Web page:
I’m not the corporate type. I have trouble with authority, and I like being the captain of my ship. In my case, my ship is my cab—I drive the night shift in San Francisco. And until I can make a living at my dream job, writing and recording music, I’ll keep right on driving. The downside: I don’t get health benefits. I’m on Medi-Cal, California’s version of Medicaid, and sometimes I get substandard care I could avoid with private insurance. But for now, even living with HIV, it’s a trade-off I’m willing to make.

Last October, however, I found an itty-bitty sore on my face that wouldn’t stop bleeding. It looked depressingly familiar—I’d already had a basal-cell skin cancer removed. That one had nothing to do with HIV but was treated pro bono through the HIV dermatology clinic at the hospital where I go for my primary care. But last year, the clinic got scuttled due to federal cuts for AIDS services in San Francisco, and this time I wound up at a downtown hospital, with an Olde English 800 malt liquor bottle in the bathroom sink and bars on the window. A doctor there, who said that this sore also was unrelated to HIV, promised the procedure would be a breeze, and we scheduled the operation for July 27.

The date was significant, because July 28 would mark my 19th anniversary of testing positive for HIV. From the beginning, I have tried to take control of my own health. I devised a vitamin program, stopped drinking hard liquor and even gave up weed. I tried to bring health into my life while all around my cab I watched a city dying of AIDS—some men so weak and feeble I wanted to scream out a defiant “Fuck You” in the face of all creation. I have spent so much time in hospitals, battling HIV. And I am so over the unabating toil of all this sickness.

On the appointed day, I handed the receptionist my Medi-Cal card. Above her desk hung a sign: “There will be a $10 charge for bad behavior.” It may have been a joke, but it was still demeaning. An intern finally arrived and informed me that they were ready—but there was a catch. My doctor was on vacation. She assured me that his substitute was excellent. “I don’t think so!” I said, mustering as much sarcasm as I could. “What’s the charge for bad attendance?” We rescheduled.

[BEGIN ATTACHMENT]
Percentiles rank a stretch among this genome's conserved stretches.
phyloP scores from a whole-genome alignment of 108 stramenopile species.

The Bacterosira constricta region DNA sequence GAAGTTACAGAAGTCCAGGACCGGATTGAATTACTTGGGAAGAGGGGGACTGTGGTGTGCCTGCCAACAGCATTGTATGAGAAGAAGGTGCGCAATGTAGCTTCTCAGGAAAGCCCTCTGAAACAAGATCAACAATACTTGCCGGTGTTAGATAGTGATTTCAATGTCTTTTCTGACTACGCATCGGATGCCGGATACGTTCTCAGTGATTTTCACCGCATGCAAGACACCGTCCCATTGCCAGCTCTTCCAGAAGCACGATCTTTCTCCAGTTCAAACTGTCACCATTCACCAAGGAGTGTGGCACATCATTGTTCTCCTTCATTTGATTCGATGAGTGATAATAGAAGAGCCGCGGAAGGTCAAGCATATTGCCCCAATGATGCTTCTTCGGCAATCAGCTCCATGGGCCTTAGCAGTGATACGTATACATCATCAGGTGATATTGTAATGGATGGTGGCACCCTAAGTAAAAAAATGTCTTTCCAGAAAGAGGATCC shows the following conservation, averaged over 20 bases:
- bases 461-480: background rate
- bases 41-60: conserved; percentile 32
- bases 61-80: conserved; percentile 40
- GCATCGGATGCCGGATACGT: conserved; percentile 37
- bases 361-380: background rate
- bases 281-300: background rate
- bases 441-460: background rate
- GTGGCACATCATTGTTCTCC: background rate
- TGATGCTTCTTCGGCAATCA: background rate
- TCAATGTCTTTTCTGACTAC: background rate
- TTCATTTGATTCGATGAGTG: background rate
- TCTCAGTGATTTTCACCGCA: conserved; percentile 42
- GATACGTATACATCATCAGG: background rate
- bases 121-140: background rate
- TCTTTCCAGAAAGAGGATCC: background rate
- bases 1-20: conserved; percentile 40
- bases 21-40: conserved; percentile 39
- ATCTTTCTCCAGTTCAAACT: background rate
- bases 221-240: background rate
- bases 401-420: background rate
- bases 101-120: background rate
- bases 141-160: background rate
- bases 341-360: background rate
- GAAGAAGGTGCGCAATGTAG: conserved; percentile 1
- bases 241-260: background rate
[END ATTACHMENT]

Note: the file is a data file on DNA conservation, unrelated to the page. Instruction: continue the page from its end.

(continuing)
I felt like I had lost control of my care. And after years of monitoring and fighting for my health, losing the reins of my destiny in that hospital felt intolerable. Which brings us to the morning of the operation. A crack team of interns jabbed at me with needles of anesthesia, as they tried unsuccessfully to figure out how to convert my chair into a gurney to get a better angle at my face.

I was under local anesthesia, and when I realized that the doctor was only going to act as an observer I, too, could do nothing but watch. The operation took almost two hours. I heard a blow-by-blow account. They asked each other questions like “Do I bevel this, or cut deeper?” Semi-alarmed warnings came from the surgeon: “No, not there! That’s the artery!”

Then, two thirds of the way into the procedure, an intern shook my shoulder, and said, “Mr. Klein, are you all right?” I ignored her, thinking she wasn’t talking to me.

She shook me several more times, again asking me to comment on the condition of our man Klein. Finally, I said, “Who do you think you’re operating on! My name is not Klein!” A flourish of apologies followed. And in their wake I found myself thinking, “Wait a minute—maybe my name should be Klein. That would mean this was happening to someone else.”